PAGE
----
In the weeks and months following the September 11 attacks, I was proud to lead an extraordinary, resilient and united people. When it comes to the unity of America, those days seem distant from ours. Malicious force seems to be at work in our common life, which turns every disagreement into an argument and every argument into a clash of cultures. Much of our politics has become a naked appeal for anger, fear and resentment. This leaves us worried about our nation and our future together.
I come without explanations or solutions. I can only tell you what I saw. On the day of America’s trial and mourning, I saw millions of people instinctively grab hold of one neighbor’s hand and rally to the other’s cause. This is the America I know.
At a time when religious bigotry could have flowed freely, I saw Americans reject prejudice and embrace people of the Muslim faith. This is the nation that I know.
At a time when nativism could have sparked hatred and violence against people perceived as foreigners, I have seen Americans reaffirm their welcome of immigrants and refugees. This is the nation that I know.
At a time when some saw the rising generation as individualistic and decadent, I saw young people embrace an ethic of service and rise to selfless action. This is the nation that I know.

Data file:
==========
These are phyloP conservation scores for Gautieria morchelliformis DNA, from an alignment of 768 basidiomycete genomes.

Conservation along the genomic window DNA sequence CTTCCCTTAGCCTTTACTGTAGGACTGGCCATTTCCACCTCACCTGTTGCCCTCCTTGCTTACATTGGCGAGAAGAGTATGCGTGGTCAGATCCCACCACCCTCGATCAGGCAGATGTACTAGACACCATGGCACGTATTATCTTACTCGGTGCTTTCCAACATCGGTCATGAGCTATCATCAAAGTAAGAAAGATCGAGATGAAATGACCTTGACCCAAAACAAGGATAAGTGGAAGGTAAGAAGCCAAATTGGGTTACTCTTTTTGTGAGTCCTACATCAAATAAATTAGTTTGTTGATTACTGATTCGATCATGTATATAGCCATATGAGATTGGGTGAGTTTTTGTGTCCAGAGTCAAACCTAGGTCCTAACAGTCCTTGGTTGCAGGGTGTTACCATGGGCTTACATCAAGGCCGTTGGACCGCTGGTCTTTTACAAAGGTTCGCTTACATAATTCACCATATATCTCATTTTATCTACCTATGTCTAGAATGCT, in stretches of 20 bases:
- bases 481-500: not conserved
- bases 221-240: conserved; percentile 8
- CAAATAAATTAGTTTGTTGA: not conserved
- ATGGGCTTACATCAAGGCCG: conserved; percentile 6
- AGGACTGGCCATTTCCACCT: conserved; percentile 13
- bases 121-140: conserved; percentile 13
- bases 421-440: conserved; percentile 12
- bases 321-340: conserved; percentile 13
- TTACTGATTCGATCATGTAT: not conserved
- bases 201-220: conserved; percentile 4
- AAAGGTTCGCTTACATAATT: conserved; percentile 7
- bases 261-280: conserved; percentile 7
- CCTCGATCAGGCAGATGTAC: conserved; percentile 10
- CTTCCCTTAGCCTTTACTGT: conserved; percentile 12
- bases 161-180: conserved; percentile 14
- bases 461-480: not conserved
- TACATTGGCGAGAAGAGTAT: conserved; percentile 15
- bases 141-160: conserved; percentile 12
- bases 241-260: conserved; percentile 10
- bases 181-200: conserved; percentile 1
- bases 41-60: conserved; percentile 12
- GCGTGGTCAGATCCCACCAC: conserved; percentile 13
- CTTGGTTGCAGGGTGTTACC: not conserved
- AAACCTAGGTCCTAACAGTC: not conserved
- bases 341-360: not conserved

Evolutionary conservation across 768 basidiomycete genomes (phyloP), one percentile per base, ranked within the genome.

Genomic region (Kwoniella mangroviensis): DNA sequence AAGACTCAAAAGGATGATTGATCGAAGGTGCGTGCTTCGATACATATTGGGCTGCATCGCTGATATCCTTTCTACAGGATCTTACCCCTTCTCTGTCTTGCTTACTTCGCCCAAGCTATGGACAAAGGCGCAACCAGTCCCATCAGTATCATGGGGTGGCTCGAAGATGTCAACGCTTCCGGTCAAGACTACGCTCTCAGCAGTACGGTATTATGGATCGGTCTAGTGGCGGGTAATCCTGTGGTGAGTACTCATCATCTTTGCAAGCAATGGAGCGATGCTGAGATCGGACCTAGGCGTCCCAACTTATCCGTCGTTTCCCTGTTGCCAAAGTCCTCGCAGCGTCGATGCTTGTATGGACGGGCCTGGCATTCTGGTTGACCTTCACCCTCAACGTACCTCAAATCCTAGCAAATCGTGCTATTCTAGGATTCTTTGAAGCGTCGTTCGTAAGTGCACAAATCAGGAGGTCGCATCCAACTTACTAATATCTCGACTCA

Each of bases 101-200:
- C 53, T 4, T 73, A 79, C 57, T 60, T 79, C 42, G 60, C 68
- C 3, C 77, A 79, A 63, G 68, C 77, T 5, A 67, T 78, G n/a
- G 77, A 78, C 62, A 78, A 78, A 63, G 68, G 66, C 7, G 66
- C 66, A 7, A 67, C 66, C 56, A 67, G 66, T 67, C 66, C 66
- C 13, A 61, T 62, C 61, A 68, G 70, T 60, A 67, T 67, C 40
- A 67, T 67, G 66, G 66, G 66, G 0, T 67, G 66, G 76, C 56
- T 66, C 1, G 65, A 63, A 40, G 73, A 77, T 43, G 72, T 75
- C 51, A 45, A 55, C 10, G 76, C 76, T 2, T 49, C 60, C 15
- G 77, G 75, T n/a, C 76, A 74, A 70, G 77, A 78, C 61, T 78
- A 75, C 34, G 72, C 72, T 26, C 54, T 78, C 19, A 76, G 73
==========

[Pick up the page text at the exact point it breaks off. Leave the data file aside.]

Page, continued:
It is not nostalgia. This is the truest version of ourselves. This is what we have been and what we can be again.
Twenty years ago, terrorists randomly selected a group of Americans on a routine robbery as collateral damage in a spectacular act of terror. The 33 passengers and seven crew members of Flight 93 could have been any group of citizens chosen by fate. In a sense, they replaced us all.
Terrorists soon discovered that a random group of Americans is an exceptional group of people. Faced with an impossible circumstance, they comforted loved ones over the phone, prepared for action, and conquered the designs of evil. These Americans were brave, strong, and united in a way that shocked terrorists but shouldn’t surprise any of us. This is the nation we know.
And whenever we need hope and inspiration, we can look up to the sky and remember. God protects you.